The GRDC is every grower’s R&D department
This is my first Ground Cover editorial as the GRDC’s new managing director and what a great privilege and honour it is to take on the role of leading the corporation. I have been fortunate in being able to study grains R&D around the world and know that many other countries are envious of Australia’s R&D system and in particular the GRDC’s role.
My whole career has been in the Australian grains industry. I have worked in various plant breeding-related roles both in the public and private sectors, helping to deliver improved varieties. This new position offers a great opportunity to make an even bigger difference to the lives of Australian grain growers.
When I took this on I began thinking about what it means to be a true leader of innovation, research and development. One company that has clearly demonstrated these attributes is Apple, which sits at the cutting edge of disruptive digital innovation and has changed the way we use personal devices, consume music and access information.
Apple’s innovation is driven by its R&D department in Cupertino, California, where it employs 12,000 and invests more than US$4 billion annually in R&D. Imagine if each grain grower had to individually try to achieve the same innovation. There are about 22,000 Australian grain growers, many of whom operate as single-owner enterprises. Most of our enterprises cannot afford their own R&D department like Apple, nor can they create the critical mass of resources and expertise to drive the innovation required. I see the GRDC as one consolidated R&D department for every grain grower in Australia.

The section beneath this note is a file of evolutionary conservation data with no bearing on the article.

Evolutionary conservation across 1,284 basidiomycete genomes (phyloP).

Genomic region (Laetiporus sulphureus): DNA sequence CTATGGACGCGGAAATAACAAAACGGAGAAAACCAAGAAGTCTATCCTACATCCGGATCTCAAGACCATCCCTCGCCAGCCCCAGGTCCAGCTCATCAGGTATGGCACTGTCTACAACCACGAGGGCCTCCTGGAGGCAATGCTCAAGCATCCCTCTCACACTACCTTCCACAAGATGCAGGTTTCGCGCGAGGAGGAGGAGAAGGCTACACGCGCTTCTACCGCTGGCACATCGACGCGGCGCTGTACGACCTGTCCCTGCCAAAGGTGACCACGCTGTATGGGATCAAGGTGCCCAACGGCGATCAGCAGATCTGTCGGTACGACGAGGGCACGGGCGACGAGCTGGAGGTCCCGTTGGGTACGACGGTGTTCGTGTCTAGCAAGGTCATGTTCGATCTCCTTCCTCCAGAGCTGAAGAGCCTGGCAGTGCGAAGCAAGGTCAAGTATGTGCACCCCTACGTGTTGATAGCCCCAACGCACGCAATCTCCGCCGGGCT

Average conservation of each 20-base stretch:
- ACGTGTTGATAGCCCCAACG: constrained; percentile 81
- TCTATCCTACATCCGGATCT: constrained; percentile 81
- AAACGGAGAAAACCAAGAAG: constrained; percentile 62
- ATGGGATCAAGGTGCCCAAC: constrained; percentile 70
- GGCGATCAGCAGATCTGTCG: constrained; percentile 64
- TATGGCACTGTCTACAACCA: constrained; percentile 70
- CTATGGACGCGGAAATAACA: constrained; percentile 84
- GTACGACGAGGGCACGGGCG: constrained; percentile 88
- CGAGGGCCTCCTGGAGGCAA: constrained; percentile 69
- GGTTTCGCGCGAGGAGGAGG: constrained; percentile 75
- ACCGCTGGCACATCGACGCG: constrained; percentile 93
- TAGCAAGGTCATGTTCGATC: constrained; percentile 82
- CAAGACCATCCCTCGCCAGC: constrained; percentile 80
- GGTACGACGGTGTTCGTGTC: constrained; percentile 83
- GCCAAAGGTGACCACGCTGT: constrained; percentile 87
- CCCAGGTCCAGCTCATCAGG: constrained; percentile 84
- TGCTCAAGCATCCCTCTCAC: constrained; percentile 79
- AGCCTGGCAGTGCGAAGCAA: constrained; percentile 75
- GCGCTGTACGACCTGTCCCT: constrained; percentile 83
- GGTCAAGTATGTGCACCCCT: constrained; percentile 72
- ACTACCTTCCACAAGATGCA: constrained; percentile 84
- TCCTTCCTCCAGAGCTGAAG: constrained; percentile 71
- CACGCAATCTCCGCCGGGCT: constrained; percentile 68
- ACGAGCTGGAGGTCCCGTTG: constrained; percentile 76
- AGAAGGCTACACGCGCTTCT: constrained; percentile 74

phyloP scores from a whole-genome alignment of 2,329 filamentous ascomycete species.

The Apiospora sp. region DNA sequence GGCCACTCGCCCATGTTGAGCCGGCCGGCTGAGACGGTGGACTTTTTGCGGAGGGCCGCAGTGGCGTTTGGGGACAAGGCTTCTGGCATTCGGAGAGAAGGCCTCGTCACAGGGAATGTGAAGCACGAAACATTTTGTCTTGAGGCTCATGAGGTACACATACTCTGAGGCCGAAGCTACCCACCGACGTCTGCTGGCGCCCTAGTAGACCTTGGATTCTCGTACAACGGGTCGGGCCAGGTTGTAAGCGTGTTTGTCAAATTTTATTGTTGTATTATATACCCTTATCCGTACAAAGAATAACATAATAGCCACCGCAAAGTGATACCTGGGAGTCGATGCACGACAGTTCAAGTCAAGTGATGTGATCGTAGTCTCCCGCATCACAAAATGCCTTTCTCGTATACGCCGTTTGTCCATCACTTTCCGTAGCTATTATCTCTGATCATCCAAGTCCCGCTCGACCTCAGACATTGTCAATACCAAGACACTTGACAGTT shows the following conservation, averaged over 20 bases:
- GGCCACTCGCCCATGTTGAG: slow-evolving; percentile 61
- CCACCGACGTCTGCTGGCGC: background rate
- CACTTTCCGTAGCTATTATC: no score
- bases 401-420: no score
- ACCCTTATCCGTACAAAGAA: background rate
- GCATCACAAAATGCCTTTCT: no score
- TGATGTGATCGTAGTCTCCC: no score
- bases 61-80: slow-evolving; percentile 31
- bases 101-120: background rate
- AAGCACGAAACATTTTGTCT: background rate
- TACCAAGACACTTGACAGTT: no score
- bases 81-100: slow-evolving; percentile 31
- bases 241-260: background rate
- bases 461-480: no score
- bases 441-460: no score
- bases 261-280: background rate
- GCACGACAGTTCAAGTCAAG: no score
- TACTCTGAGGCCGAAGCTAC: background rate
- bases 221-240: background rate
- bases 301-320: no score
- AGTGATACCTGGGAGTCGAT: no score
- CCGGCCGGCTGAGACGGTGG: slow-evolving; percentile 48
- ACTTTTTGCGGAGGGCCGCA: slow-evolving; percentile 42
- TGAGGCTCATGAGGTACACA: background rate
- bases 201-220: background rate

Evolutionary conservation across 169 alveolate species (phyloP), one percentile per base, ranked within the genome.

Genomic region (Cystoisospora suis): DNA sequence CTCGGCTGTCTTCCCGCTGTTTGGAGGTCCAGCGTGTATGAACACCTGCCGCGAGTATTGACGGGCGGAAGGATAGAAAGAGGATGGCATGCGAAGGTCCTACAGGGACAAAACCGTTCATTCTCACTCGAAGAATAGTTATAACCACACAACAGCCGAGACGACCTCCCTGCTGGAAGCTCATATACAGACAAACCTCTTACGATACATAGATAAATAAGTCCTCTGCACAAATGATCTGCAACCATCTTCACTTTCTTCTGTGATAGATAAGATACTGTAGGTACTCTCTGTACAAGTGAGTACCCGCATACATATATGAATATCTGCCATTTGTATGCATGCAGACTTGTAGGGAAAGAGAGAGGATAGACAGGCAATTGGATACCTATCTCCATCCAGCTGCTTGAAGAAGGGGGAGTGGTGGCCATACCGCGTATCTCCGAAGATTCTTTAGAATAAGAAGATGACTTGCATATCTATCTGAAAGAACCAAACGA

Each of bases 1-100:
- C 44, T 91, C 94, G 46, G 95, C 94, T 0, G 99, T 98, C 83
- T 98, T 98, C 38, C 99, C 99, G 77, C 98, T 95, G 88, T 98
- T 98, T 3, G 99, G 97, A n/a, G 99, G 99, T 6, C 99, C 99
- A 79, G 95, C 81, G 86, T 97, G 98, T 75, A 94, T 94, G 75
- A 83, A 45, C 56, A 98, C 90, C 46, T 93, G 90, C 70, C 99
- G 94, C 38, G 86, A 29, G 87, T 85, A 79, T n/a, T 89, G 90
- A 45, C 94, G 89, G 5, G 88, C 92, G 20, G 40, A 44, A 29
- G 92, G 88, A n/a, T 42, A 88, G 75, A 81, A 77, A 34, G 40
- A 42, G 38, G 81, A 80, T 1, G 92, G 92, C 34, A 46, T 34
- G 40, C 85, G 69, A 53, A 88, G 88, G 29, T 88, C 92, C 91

The GRDC creates a critical mass that can effectively invest in innovation to drive future profitability. If we think of the GRDC as the grower’s own R&D department, we carry a critical responsibility to deliver innovation and value to growers.
It is very early days for me at the GRDC and I am on a steep learning curve. So far I have been very impressed with the passion and dedication shown by GRDC’s people. They are clearly driven to make a positive difference to the lives, profits and opportunities of Australian grain growers and industry.
In order to adapt to the modern grains industry and respond to growers’ needs, the GRDC is in the process of making some major changes which include:
- a restructure of the research portfolio to ensure an appropriate balance in delivering short, medium as well as long-term benefits to growers;
- relocating staff from Canberra to regional offices to strengthen the GRDC’s local and regional connections, which benefits delivery; and
- improvements in the way we seek direction from growers on what are their most important research priorities.
I recently participated in a GRDC local grower solution group prioritisation meeting at Moree in northern NSW. This Grower Solutions Group identified and prioritised projects that addressed local production issues that impact on grower profitability. Similar to the Regional Cropping Solutions Networks (RSCN) in other states, growers and agronomists provide input and drive the GRDC research process from the ground up. The results from prioritisation meetings are fed back into the GRDC research process and fast tracked to “on the ground” local research. I was very impressed with this process, along with the high technical knowledge and wealth of experience in the room, and the positive, collegiate attitude.
I look forward to participating in future research priority-determining activities in other regions over the next few months.
I hope to get “out and about” and meet as many growers as possible over the spring and pre-harvest period. I look forward to hearing about the issues you are facing and how your own R&D department can better deliver value to you.
Region Overseas, South